Russia’s ‘Press Council’ sides with central election commissioner in ethics dispute against ‘Associated Press’
Russia’s “Independent Press Complaints Council” has sided with Central Election Commissioner Ella Pamfilova against the American news agency The Associated Press in a dispute over an article published in late August about Moscow’s City Duma elections. According to the complaints council, AP’s reporting was biased. Here’s what happened.
She said, she said
Pamfilova accused The Associated Press and specifically AP correspondent Nataliya Vasilyeva of biased reporting and distorting her comments. The central election commissioner also criticized AP for publishing only “an opinion column by the correspondent,” instead of the full hour-long interview recorded with Vasilyeva. When AP declined to issue a retraction, the Central Election Commission filed a formal complaint with the Independent Press Complaints Council.
Harriet Morris, the acting director of AP’s Moscow bureau, says Vasilyeva’s story meets the agency’s journalistic standards. Morris also says she was summoned to the Central Election Commission after the article was published, and told by Pamfilova’s deputy, Vladimir Grachev, that Vasilyeva was risking her career in Russia with such reporting, and would “no longer be welcome” at the Kremlin or the Foreign Ministry. AP says it views this warning as a threat.
Both sides in the dispute signed an agreement recognizing the council’s jurisdiction as an independent arbitrator. Members of the Russian news media and different nongovernmental organizations comprised the panel that rendered the council’s decision.
The council’s decision
Reviewing the Central Election Commission’s complaint, council experts determined that AP formally violated no ethical standards by using an hour-long video interview to publish a short text. The council nevertheless decided that the disagreement over the article’s style amounted to a “miscalculation by the journalists,” arguing that AP should have clarified the format of its reporting in advance, so the Central Election Commission could have better articulated its terms, before the interview. The council stressed, however, that the election commission’s press service should still have been expected to know AP’s typical interview format.
Vasilyeva didn’t distort anything Pamfilova said, but she “cast her remarks in a different light,” the council ruled. The panel’s experts also accused Vasilyeva of folding Pamfilova’s remarks into a predetermined story about the conflict between the authorities and Moscow’s opposition, within a framework that supposedly criticized the Central Election Commission’s actions. “The text’s inclusion of undistorted and unbroken quotations from the interview with Ms. Pamfilova changes little about its character, given that these quotes themselves are introduced by the author in this constructed context,” reads the council’s decision.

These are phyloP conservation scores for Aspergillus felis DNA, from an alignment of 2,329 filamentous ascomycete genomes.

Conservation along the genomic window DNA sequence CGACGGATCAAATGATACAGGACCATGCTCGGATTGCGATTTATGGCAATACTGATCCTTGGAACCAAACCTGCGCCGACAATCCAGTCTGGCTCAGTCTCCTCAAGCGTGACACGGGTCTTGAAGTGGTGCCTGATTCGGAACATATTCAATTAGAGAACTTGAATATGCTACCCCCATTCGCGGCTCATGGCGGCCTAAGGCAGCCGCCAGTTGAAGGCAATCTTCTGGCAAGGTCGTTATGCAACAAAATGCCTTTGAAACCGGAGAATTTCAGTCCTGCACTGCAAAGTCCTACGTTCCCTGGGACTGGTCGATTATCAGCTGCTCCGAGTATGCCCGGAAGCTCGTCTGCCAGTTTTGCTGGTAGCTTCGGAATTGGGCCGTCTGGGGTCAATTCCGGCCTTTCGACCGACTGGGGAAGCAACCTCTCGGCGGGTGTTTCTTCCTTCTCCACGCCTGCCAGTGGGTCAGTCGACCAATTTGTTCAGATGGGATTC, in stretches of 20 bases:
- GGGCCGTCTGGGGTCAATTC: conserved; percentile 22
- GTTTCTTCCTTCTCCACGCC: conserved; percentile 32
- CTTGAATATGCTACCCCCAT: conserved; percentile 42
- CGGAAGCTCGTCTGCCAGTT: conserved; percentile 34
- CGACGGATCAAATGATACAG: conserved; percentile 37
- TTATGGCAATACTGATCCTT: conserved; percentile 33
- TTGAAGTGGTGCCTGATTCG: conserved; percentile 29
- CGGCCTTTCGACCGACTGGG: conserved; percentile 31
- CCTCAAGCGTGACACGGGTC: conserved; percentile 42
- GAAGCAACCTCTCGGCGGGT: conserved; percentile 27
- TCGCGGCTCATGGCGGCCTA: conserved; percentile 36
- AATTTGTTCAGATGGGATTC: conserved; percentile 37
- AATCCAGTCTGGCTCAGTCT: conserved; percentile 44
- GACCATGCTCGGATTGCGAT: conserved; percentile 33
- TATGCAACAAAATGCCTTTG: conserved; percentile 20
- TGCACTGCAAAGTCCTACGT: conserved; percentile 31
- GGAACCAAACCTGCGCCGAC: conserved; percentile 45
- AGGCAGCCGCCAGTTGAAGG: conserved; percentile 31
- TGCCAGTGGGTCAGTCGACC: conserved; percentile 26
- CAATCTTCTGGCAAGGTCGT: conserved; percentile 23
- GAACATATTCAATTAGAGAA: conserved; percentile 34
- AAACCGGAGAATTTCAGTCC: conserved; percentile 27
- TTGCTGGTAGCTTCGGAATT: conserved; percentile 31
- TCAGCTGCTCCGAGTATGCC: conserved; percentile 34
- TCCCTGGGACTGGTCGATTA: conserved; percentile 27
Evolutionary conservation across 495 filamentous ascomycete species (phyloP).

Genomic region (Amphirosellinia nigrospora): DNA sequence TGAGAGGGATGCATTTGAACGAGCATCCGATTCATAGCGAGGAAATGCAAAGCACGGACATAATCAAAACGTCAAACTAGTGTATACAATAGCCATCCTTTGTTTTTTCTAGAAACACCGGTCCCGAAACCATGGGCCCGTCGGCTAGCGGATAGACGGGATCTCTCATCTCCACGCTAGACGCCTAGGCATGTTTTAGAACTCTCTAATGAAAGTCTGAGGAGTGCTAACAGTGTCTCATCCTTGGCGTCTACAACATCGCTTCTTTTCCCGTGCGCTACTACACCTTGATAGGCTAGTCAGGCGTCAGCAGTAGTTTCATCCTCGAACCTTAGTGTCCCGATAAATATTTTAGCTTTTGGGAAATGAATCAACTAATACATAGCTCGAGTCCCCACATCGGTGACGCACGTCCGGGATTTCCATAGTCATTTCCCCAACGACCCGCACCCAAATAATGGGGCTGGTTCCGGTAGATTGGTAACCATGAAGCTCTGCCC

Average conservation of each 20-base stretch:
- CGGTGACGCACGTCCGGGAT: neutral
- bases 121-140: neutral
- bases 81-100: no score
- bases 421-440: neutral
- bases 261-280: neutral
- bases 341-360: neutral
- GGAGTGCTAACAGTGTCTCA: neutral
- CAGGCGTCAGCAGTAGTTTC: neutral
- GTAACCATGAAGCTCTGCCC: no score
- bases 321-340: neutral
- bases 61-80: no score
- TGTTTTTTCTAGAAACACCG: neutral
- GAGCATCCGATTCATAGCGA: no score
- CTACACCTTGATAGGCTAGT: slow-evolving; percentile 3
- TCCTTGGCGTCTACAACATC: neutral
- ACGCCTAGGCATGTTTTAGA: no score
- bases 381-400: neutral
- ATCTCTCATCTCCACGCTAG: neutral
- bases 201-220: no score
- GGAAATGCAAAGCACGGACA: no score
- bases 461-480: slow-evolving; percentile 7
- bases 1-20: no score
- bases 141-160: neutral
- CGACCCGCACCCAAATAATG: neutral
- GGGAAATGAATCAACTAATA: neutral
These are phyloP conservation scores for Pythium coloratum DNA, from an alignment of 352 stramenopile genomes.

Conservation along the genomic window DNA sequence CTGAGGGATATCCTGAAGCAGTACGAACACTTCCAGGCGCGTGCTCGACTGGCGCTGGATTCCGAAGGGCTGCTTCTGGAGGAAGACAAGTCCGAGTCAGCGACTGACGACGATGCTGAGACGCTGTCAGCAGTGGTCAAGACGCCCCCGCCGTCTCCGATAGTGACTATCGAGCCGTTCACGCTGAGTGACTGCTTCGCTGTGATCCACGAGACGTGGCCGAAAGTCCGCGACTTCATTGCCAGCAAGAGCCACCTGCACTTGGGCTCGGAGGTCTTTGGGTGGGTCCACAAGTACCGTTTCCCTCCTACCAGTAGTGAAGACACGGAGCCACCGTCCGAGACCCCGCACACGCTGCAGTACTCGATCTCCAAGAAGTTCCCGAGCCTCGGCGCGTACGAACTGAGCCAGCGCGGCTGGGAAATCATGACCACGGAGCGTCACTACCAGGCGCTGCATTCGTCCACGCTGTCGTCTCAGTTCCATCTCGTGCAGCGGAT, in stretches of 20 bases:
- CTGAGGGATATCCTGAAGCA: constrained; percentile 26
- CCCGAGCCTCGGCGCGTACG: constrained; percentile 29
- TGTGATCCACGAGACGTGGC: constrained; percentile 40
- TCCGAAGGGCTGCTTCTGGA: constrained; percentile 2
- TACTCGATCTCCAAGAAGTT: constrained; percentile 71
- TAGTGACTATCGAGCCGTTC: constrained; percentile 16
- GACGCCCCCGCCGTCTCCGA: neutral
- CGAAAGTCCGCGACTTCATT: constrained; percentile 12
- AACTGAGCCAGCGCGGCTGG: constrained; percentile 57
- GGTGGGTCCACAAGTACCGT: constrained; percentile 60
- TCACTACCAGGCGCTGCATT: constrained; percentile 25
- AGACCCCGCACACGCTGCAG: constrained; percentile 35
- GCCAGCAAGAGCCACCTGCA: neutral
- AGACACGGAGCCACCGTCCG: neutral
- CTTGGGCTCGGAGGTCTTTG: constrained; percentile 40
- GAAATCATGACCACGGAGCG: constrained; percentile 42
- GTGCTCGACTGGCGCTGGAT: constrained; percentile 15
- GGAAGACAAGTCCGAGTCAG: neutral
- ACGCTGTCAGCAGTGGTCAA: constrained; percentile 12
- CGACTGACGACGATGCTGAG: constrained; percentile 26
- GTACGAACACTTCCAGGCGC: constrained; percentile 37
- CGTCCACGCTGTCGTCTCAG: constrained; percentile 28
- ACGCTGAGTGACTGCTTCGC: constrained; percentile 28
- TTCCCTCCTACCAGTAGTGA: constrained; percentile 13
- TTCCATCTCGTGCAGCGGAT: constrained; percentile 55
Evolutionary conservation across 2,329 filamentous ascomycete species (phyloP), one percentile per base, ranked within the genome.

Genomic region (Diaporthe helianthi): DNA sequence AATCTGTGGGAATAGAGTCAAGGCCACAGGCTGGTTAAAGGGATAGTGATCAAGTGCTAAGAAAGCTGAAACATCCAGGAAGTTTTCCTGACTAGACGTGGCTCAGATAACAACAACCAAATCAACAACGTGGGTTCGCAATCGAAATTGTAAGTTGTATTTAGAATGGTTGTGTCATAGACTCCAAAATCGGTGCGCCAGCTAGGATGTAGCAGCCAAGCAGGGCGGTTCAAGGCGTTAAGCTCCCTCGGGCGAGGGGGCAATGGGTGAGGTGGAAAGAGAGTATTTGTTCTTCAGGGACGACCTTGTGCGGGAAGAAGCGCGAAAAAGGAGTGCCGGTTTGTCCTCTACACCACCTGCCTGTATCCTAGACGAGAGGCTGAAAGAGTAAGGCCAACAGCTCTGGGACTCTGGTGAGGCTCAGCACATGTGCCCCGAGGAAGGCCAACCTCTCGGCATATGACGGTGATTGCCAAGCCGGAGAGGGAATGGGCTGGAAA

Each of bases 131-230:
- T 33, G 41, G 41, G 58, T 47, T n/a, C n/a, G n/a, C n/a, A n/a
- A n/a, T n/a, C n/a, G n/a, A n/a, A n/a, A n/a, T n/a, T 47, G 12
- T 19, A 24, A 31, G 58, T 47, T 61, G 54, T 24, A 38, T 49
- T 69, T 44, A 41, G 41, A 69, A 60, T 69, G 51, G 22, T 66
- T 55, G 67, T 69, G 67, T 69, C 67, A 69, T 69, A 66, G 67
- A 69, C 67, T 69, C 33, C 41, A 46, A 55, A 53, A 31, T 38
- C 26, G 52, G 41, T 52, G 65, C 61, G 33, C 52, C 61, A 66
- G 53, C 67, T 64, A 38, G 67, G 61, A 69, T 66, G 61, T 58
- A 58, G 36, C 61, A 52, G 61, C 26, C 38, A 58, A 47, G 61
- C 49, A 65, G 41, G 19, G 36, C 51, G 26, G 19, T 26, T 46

The council also decided that one of Vasilyeva’s paragraphs too loosely interpreted Pamfilova’s remarks when claiming that the election commissioner “insisted [...] that there was nothing she could do to prevent what blew up into a major political crisis.” The council’s experts also believe that the article’s headline “could be seen as having shades of defamation.”
In fact, the proper Russian translation of AP’s article (“Russian Election Chief Defends Ban on Moscow Candidates”) was itself a source of debate. Election officials insisted that the phrase suggests Pamfilova supported a ban on registering candidates in the Moscow City Duma race, which would be unconstitutional. The press council did not accept this interpretation, but it also rejected AP’s argument that Pamfilova defended the decision to bar specific candidates.
The panel’s findings are non-binding, and both sides have agreed not to use the judgment if either pursues the dispute in court or elsewhere. At the time of this writing, neither the Central Election Commission nor The Associated Press have commented on the decision.
Translation by Kevin Rothrock